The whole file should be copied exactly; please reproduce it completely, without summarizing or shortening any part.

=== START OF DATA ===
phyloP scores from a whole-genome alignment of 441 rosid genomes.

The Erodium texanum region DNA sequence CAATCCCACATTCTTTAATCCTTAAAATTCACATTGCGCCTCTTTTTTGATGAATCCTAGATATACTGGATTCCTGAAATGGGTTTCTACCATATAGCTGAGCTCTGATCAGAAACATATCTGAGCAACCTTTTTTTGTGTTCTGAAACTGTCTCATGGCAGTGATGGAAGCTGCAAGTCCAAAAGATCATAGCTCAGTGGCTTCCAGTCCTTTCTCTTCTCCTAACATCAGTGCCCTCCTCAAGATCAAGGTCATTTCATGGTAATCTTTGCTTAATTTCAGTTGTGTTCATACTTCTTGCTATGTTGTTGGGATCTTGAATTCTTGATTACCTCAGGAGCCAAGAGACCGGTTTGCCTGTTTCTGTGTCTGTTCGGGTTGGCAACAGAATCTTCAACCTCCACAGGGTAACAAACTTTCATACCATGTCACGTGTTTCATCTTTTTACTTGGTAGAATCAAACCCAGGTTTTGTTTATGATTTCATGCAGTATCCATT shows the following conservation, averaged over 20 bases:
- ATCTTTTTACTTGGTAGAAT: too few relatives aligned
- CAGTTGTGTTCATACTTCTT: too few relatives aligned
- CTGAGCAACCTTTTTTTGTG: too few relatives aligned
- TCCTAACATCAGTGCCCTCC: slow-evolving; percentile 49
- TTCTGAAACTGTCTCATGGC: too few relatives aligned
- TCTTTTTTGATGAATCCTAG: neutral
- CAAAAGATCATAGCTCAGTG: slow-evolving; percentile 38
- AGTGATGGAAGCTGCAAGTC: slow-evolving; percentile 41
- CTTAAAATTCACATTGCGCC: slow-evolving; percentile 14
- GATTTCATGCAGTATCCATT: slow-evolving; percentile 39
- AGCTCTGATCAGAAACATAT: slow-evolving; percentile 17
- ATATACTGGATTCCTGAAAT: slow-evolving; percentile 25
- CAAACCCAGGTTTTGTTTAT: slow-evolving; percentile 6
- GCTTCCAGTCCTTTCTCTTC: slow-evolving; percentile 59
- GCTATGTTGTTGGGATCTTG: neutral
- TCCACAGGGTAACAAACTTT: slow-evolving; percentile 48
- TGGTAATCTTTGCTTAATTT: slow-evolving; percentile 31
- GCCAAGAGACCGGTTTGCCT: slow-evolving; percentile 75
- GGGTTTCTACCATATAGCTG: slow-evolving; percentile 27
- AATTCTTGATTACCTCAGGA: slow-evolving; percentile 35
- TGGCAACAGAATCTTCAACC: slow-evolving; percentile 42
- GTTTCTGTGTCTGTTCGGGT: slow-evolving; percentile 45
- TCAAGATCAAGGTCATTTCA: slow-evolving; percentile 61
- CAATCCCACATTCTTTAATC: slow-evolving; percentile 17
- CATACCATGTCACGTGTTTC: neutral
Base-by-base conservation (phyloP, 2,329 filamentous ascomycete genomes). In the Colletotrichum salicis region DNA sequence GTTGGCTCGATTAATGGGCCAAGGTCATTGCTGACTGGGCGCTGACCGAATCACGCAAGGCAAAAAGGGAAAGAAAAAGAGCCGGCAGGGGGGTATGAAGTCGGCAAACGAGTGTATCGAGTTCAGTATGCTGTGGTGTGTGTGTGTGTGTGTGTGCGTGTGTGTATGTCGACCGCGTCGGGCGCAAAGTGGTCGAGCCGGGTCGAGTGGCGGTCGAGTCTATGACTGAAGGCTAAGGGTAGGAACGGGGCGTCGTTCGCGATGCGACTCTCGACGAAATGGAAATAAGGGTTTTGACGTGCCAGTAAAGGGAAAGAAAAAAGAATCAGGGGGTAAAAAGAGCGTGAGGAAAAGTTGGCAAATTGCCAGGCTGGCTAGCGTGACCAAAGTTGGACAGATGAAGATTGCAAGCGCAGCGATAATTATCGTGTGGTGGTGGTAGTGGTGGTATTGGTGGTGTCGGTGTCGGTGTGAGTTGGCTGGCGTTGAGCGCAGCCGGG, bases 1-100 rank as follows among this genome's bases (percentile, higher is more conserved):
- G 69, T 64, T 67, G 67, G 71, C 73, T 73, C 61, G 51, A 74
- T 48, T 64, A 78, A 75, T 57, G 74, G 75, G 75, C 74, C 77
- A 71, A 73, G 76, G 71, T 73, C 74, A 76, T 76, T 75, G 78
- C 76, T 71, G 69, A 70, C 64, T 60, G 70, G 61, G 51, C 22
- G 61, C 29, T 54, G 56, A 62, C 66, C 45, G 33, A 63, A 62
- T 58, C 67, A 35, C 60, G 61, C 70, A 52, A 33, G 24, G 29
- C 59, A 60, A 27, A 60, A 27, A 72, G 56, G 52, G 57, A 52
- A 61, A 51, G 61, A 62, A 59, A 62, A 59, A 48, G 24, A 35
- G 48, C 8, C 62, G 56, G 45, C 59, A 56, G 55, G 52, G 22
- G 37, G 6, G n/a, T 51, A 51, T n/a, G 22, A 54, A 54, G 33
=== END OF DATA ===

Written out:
phyloP scores from a whole-genome alignment of 441 rosid genomes.

The Erodium texanum region DNA sequence CAATCCCACATTCTTTAATCCTTAAAATTCACATTGCGCCTCTTTTTTGATGAATCCTAGATATACTGGATTCCTGAAATGGGTTTCTACCATATAGCTGAGCTCTGATCAGAAACATATCTGAGCAACCTTTTTTTGTGTTCTGAAACTGTCTCATGGCAGTGATGGAAGCTGCAAGTCCAAAAGATCATAGCTCAGTGGCTTCCAGTCCTTTCTCTTCTCCTAACATCAGTGCCCTCCTCAAGATCAAGGTCATTTCATGGTAATCTTTGCTTAATTTCAGTTGTGTTCATACTTCTTGCTATGTTGTTGGGATCTTGAATTCTTGATTACCTCAGGAGCCAAGAGACCGGTTTGCCTGTTTCTGTGTCTGTTCGGGTTGGCAACAGAATCTTCAACCTCCACAGGGTAACAAACTTTCATACCATGTCACGTGTTTCATCTTTTTACTTGGTAGAATCAAACCCAGGTTTTGTTTATGATTTCATGCAGTATCCATT shows the following conservation, averaged over 20 bases:
- ATCTTTTTACTTGGTAGAAT: too few relatives aligned
- CAGTTGTGTTCATACTTCTT: too few relatives aligned
- CTGAGCAACCTTTTTTTGTG: too few relatives aligned
- TCCTAACATCAGTGCCCTCC: slow-evolving; percentile 49
- TTCTGAAACTGTCTCATGGC: too few relatives aligned
- TCTTTTTTGATGAATCCTAG: neutral
- CAAAAGATCATAGCTCAGTG: slow-evolving; percentile 38
- AGTGATGGAAGCTGCAAGTC: slow-evolving; percentile 41
- CTTAAAATTCACATTGCGCC: slow-evolving; percentile 14
- GATTTCATGCAGTATCCATT: slow-evolving; percentile 39
- AGCTCTGATCAGAAACATAT: slow-evolving; percentile 17
- ATATACTGGATTCCTGAAAT: slow-evolving; percentile 25
- CAAACCCAGGTTTTGTTTAT: slow-evolving; percentile 6
- GCTTCCAGTCCTTTCTCTTC: slow-evolving; percentile 59
- GCTATGTTGTTGGGATCTTG: neutral
- TCCACAGGGTAACAAACTTT: slow-evolving; percentile 48
- TGGTAATCTTTGCTTAATTT: slow-evolving; percentile 31
- GCCAAGAGACCGGTTTGCCT: slow-evolving; percentile 75
- GGGTTTCTACCATATAGCTG: slow-evolving; percentile 27
- AATTCTTGATTACCTCAGGA: slow-evolving; percentile 35
- TGGCAACAGAATCTTCAACC: slow-evolving; percentile 42
- GTTTCTGTGTCTGTTCGGGT: slow-evolving; percentile 45
- TCAAGATCAAGGTCATTTCA: slow-evolving; percentile 61
- CAATCCCACATTCTTTAATC: slow-evolving; percentile 17
- CATACCATGTCACGTGTTTC: neutral
Base-by-base conservation (phyloP, 2,329 filamentous ascomycete genomes). In the Colletotrichum salicis region DNA sequence GTTGGCTCGATTAATGGGCCAAGGTCATTGCTGACTGGGCGCTGACCGAATCACGCAAGGCAAAAAGGGAAAGAAAAAGAGCCGGCAGGGGGGTATGAAGTCGGCAAACGAGTGTATCGAGTTCAGTATGCTGTGGTGTGTGTGTGTGTGTGTGTGCGTGTGTGTATGTCGACCGCGTCGGGCGCAAAGTGGTCGAGCCGGGTCGAGTGGCGGTCGAGTCTATGACTGAAGGCTAAGGGTAGGAACGGGGCGTCGTTCGCGATGCGACTCTCGACGAAATGGAAATAAGGGTTTTGACGTGCCAGTAAAGGGAAAGAAAAAAGAATCAGGGGGTAAAAAGAGCGTGAGGAAAAGTTGGCAAATTGCCAGGCTGGCTAGCGTGACCAAAGTTGGACAGATGAAGATTGCAAGCGCAGCGATAATTATCGTGTGGTGGTGGTAGTGGTGGTATTGGTGGTGTCGGTGTCGGTGTGAGTTGGCTGGCGTTGAGCGCAGCCGGG, bases 1-100 rank as follows among this genome's bases (percentile, higher is more conserved):
- G 69, T 64, T 67, G 67, G 71, C 73, T 73, C 61, G 51, A 74
- T 48, T 64, A 78, A 75, T 57, G 74, G 75, G 75, C 74, C 77
- A 71, A 73, G 76, G 71, T 73, C 74, A 76, T 76, T 75, G 78
- C 76, T 71, G 69, A 70, C 64, T 60, G 70, G 61, G 51, C 22
- G 61, C 29, T 54, G 56, A 62, C 66, C 45, G 33, A 63, A 62
- T 58, C 67, A 35, C 60, G 61, C 70, A 52, A 33, G 24, G 29
- C 59, A 60, A 27, A 60, A 27, A 72, G 56, G 52, G 57, A 52
- A 61, A 51, G 61, A 62, A 59, A 62, A 59, A 48, G 24, A 35
- G 48, C 8, C 62, G 56, G 45, C 59, A 56, G 55, G 52, G 22
- G 37, G 6, G n/a, T 51, A 51, T n/a, G 22, A 54, A 54, G 33